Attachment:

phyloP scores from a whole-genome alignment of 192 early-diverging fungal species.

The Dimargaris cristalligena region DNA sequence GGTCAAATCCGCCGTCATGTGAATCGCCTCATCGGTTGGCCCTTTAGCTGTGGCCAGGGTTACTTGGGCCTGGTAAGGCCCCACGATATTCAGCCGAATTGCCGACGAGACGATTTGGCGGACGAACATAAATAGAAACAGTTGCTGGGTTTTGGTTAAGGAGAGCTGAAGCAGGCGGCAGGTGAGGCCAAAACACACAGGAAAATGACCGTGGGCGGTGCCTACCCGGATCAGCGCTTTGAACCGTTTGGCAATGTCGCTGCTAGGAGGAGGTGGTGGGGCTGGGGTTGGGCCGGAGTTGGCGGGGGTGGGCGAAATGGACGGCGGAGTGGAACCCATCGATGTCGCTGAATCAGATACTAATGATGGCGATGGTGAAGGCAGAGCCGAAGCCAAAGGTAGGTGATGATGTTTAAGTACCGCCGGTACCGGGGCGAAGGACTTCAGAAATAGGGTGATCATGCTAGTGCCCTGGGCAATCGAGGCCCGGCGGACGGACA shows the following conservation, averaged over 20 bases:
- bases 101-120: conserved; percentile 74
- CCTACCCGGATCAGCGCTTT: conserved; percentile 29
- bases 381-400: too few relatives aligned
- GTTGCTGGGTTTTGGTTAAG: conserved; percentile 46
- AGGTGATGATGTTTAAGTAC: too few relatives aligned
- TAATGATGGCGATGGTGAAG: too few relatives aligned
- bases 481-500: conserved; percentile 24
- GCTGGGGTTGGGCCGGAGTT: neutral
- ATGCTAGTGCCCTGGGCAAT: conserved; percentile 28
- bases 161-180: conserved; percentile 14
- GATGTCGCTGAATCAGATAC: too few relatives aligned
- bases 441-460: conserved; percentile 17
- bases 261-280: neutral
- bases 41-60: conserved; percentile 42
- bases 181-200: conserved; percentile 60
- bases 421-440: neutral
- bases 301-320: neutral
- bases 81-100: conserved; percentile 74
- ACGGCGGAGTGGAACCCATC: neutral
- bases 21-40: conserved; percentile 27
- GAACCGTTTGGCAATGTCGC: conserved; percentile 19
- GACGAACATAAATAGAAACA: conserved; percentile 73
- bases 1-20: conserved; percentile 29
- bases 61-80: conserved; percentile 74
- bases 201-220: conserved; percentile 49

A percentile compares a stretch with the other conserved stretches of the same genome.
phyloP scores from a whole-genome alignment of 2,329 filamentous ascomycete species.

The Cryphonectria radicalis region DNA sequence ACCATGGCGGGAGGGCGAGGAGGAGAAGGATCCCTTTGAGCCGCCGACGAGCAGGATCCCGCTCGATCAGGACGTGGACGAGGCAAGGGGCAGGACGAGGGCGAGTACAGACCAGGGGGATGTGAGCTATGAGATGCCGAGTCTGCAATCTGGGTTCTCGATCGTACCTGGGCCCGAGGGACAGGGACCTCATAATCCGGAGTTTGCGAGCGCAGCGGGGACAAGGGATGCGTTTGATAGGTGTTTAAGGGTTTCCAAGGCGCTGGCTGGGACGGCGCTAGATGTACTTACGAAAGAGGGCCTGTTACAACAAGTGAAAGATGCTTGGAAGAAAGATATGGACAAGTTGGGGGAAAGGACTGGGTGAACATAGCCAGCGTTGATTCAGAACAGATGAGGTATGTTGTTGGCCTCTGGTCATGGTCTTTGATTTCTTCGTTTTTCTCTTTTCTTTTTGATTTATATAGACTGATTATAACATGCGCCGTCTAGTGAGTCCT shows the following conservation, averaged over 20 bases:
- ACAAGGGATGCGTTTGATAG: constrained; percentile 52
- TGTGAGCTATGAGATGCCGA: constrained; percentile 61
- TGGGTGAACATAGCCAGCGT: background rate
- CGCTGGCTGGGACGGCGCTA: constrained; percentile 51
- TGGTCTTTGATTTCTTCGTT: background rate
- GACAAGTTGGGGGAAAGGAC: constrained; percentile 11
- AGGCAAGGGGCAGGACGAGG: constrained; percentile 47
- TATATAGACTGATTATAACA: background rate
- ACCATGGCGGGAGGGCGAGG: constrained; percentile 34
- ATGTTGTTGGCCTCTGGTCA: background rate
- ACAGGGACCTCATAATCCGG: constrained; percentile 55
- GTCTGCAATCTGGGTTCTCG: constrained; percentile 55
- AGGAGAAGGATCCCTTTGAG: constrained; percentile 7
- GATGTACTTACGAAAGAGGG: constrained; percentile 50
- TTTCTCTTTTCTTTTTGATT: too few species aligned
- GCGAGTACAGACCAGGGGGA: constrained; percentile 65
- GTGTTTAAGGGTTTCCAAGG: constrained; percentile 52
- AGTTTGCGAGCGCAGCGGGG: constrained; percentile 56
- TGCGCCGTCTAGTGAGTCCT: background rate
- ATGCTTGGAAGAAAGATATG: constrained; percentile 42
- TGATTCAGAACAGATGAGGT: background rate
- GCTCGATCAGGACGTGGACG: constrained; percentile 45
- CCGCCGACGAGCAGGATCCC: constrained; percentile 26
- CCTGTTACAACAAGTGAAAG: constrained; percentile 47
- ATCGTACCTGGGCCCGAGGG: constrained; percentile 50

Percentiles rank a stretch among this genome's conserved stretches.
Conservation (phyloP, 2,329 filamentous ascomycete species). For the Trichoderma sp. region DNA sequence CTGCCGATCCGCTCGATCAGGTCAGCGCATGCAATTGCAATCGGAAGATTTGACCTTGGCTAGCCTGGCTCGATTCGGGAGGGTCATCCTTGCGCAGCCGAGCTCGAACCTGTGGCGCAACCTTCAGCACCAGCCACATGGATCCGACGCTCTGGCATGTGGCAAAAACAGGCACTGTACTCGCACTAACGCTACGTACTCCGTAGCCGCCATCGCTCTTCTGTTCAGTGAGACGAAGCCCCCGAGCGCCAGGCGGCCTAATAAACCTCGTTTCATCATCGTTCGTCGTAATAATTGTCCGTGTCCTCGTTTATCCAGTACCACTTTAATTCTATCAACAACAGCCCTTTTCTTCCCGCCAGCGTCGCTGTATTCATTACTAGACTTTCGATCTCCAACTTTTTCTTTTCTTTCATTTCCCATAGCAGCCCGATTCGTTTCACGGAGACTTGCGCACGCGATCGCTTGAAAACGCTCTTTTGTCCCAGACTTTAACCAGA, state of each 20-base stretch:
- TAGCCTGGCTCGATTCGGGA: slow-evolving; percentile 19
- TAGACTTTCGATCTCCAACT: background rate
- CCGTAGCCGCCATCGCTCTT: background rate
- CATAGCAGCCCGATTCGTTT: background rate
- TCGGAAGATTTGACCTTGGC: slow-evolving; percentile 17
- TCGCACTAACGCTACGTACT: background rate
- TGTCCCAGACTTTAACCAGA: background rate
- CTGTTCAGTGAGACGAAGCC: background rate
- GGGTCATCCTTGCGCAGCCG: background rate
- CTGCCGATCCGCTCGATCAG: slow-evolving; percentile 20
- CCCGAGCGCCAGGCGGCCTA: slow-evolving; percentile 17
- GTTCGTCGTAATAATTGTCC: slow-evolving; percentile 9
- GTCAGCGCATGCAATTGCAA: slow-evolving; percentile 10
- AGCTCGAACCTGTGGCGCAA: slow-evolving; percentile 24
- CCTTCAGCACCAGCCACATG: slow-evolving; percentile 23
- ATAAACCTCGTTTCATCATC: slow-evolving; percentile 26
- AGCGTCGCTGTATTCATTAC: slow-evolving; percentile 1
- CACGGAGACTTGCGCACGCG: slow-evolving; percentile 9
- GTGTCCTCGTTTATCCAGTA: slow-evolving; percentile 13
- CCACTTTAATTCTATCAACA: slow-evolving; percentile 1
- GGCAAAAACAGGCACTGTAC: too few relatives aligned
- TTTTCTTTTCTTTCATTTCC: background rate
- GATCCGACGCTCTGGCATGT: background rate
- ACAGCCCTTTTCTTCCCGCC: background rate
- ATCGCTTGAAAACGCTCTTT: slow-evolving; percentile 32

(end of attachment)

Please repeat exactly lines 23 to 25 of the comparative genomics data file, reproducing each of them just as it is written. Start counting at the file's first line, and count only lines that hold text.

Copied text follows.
- GAACCGTTTGGCAATGTCGC: conserved; percentile 19
- GACGAACATAAATAGAAACA: conserved; percentile 73
- bases 1-20: conserved; percentile 29